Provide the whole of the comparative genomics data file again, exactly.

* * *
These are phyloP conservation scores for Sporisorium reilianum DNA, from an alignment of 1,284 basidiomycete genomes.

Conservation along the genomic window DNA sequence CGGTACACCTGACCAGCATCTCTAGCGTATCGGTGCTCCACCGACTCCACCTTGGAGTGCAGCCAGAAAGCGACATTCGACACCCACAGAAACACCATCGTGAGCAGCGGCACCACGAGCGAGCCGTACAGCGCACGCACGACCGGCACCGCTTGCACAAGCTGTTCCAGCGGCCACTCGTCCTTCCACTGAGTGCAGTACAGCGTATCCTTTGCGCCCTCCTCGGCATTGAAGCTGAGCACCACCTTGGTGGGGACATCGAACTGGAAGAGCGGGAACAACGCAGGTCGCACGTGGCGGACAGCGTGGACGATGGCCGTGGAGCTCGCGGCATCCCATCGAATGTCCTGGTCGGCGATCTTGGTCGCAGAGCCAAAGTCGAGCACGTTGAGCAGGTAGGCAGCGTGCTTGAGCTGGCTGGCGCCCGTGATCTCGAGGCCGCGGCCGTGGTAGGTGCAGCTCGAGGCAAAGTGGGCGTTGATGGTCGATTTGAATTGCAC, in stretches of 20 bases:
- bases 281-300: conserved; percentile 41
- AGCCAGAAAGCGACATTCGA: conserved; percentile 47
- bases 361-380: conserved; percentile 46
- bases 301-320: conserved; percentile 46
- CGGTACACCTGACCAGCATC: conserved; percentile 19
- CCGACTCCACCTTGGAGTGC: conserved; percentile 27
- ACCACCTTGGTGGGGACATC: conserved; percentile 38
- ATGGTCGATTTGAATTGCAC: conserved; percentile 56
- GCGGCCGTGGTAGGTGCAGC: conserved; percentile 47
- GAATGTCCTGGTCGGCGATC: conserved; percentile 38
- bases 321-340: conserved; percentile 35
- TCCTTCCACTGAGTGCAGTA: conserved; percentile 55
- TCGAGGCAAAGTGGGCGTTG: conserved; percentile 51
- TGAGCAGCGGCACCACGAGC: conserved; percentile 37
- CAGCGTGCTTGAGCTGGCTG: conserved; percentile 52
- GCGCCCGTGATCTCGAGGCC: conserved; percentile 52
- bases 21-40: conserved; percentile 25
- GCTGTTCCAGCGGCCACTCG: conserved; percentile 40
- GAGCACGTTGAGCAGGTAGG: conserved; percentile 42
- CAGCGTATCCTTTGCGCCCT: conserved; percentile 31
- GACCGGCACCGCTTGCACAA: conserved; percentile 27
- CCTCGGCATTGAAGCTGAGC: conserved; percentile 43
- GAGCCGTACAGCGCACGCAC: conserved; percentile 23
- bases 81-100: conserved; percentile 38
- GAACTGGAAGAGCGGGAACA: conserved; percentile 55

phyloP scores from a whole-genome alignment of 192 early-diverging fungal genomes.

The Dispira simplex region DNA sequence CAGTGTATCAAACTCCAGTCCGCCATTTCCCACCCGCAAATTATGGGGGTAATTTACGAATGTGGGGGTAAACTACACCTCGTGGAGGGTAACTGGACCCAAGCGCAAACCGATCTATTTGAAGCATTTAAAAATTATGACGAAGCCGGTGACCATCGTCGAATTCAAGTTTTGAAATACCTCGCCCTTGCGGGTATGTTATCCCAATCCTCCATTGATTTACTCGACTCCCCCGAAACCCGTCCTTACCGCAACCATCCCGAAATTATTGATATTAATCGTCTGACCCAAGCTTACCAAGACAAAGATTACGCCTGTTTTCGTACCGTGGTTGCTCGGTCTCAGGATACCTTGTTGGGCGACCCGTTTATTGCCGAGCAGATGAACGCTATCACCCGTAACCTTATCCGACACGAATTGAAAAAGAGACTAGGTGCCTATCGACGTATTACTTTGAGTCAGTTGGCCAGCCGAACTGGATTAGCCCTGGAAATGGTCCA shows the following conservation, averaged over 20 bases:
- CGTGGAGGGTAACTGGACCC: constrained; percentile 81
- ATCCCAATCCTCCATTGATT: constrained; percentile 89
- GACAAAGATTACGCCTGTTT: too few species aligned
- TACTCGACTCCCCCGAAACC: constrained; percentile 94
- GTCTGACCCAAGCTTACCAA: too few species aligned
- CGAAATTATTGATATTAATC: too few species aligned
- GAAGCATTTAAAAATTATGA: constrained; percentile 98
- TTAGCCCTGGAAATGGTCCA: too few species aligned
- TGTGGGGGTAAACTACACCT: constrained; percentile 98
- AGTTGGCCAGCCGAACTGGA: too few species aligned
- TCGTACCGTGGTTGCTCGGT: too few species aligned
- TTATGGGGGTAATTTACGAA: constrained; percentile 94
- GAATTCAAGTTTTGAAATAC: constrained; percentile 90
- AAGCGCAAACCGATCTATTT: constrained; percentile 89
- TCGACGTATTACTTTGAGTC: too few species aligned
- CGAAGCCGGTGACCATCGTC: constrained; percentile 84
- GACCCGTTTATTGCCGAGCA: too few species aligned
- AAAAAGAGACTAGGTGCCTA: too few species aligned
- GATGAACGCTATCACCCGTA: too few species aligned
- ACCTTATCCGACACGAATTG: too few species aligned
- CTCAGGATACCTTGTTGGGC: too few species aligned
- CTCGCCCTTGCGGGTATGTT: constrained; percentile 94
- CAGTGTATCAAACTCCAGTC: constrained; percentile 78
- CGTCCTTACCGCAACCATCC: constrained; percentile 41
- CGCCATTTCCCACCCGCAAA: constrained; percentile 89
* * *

These are phyloP conservation scores for Sporisorium reilianum DNA, from an alignment of 1,284 basidiomycete genomes.

Conservation along the genomic window DNA sequence CGGTACACCTGACCAGCATCTCTAGCGTATCGGTGCTCCACCGACTCCACCTTGGAGTGCAGCCAGAAAGCGACATTCGACACCCACAGAAACACCATCGTGAGCAGCGGCACCACGAGCGAGCCGTACAGCGCACGCACGACCGGCACCGCTTGCACAAGCTGTTCCAGCGGCCACTCGTCCTTCCACTGAGTGCAGTACAGCGTATCCTTTGCGCCCTCCTCGGCATTGAAGCTGAGCACCACCTTGGTGGGGACATCGAACTGGAAGAGCGGGAACAACGCAGGTCGCACGTGGCGGACAGCGTGGACGATGGCCGTGGAGCTCGCGGCATCCCATCGAATGTCCTGGTCGGCGATCTTGGTCGCAGAGCCAAAGTCGAGCACGTTGAGCAGGTAGGCAGCGTGCTTGAGCTGGCTGGCGCCCGTGATCTCGAGGCCGCGGCCGTGGTAGGTGCAGCTCGAGGCAAAGTGGGCGTTGATGGTCGATTTGAATTGCAC, in stretches of 20 bases:
- bases 281-300: conserved; percentile 41
- AGCCAGAAAGCGACATTCGA: conserved; percentile 47
- bases 361-380: conserved; percentile 46
- bases 301-320: conserved; percentile 46
- CGGTACACCTGACCAGCATC: conserved; percentile 19
- CCGACTCCACCTTGGAGTGC: conserved; percentile 27
- ACCACCTTGGTGGGGACATC: conserved; percentile 38
- ATGGTCGATTTGAATTGCAC: conserved; percentile 56
- GCGGCCGTGGTAGGTGCAGC: conserved; percentile 47
- GAATGTCCTGGTCGGCGATC: conserved; percentile 38
- bases 321-340: conserved; percentile 35
- TCCTTCCACTGAGTGCAGTA: conserved; percentile 55
- TCGAGGCAAAGTGGGCGTTG: conserved; percentile 51
- TGAGCAGCGGCACCACGAGC: conserved; percentile 37
- CAGCGTGCTTGAGCTGGCTG: conserved; percentile 52
- GCGCCCGTGATCTCGAGGCC: conserved; percentile 52
- bases 21-40: conserved; percentile 25
- GCTGTTCCAGCGGCCACTCG: conserved; percentile 40
- GAGCACGTTGAGCAGGTAGG: conserved; percentile 42
- CAGCGTATCCTTTGCGCCCT: conserved; percentile 31
- GACCGGCACCGCTTGCACAA: conserved; percentile 27
- CCTCGGCATTGAAGCTGAGC: conserved; percentile 43
- GAGCCGTACAGCGCACGCAC: conserved; percentile 23
- bases 81-100: conserved; percentile 38
- GAACTGGAAGAGCGGGAACA: conserved; percentile 55

phyloP scores from a whole-genome alignment of 192 early-diverging fungal genomes.

The Dispira simplex region DNA sequence CAGTGTATCAAACTCCAGTCCGCCATTTCCCACCCGCAAATTATGGGGGTAATTTACGAATGTGGGGGTAAACTACACCTCGTGGAGGGTAACTGGACCCAAGCGCAAACCGATCTATTTGAAGCATTTAAAAATTATGACGAAGCCGGTGACCATCGTCGAATTCAAGTTTTGAAATACCTCGCCCTTGCGGGTATGTTATCCCAATCCTCCATTGATTTACTCGACTCCCCCGAAACCCGTCCTTACCGCAACCATCCCGAAATTATTGATATTAATCGTCTGACCCAAGCTTACCAAGACAAAGATTACGCCTGTTTTCGTACCGTGGTTGCTCGGTCTCAGGATACCTTGTTGGGCGACCCGTTTATTGCCGAGCAGATGAACGCTATCACCCGTAACCTTATCCGACACGAATTGAAAAAGAGACTAGGTGCCTATCGACGTATTACTTTGAGTCAGTTGGCCAGCCGAACTGGATTAGCCCTGGAAATGGTCCA shows the following conservation, averaged over 20 bases:
- CGTGGAGGGTAACTGGACCC: constrained; percentile 81
- ATCCCAATCCTCCATTGATT: constrained; percentile 89
- GACAAAGATTACGCCTGTTT: too few species aligned
- TACTCGACTCCCCCGAAACC: constrained; percentile 94
- GTCTGACCCAAGCTTACCAA: too few species aligned
- CGAAATTATTGATATTAATC: too few species aligned
- GAAGCATTTAAAAATTATGA: constrained; percentile 98
- TTAGCCCTGGAAATGGTCCA: too few species aligned
- TGTGGGGGTAAACTACACCT: constrained; percentile 98
- AGTTGGCCAGCCGAACTGGA: too few species aligned
- TCGTACCGTGGTTGCTCGGT: too few species aligned
- TTATGGGGGTAATTTACGAA: constrained; percentile 94
- GAATTCAAGTTTTGAAATAC: constrained; percentile 90
- AAGCGCAAACCGATCTATTT: constrained; percentile 89
- TCGACGTATTACTTTGAGTC: too few species aligned
- CGAAGCCGGTGACCATCGTC: constrained; percentile 84
- GACCCGTTTATTGCCGAGCA: too few species aligned
- AAAAAGAGACTAGGTGCCTA: too few species aligned
- GATGAACGCTATCACCCGTA: too few species aligned
- ACCTTATCCGACACGAATTG: too few species aligned
- CTCAGGATACCTTGTTGGGC: too few species aligned
- CTCGCCCTTGCGGGTATGTT: constrained; percentile 94
- CAGTGTATCAAACTCCAGTC: constrained; percentile 78
- CGTCCTTACCGCAACCATCC: constrained; percentile 41
- CGCCATTTCCCACCCGCAAA: constrained; percentile 89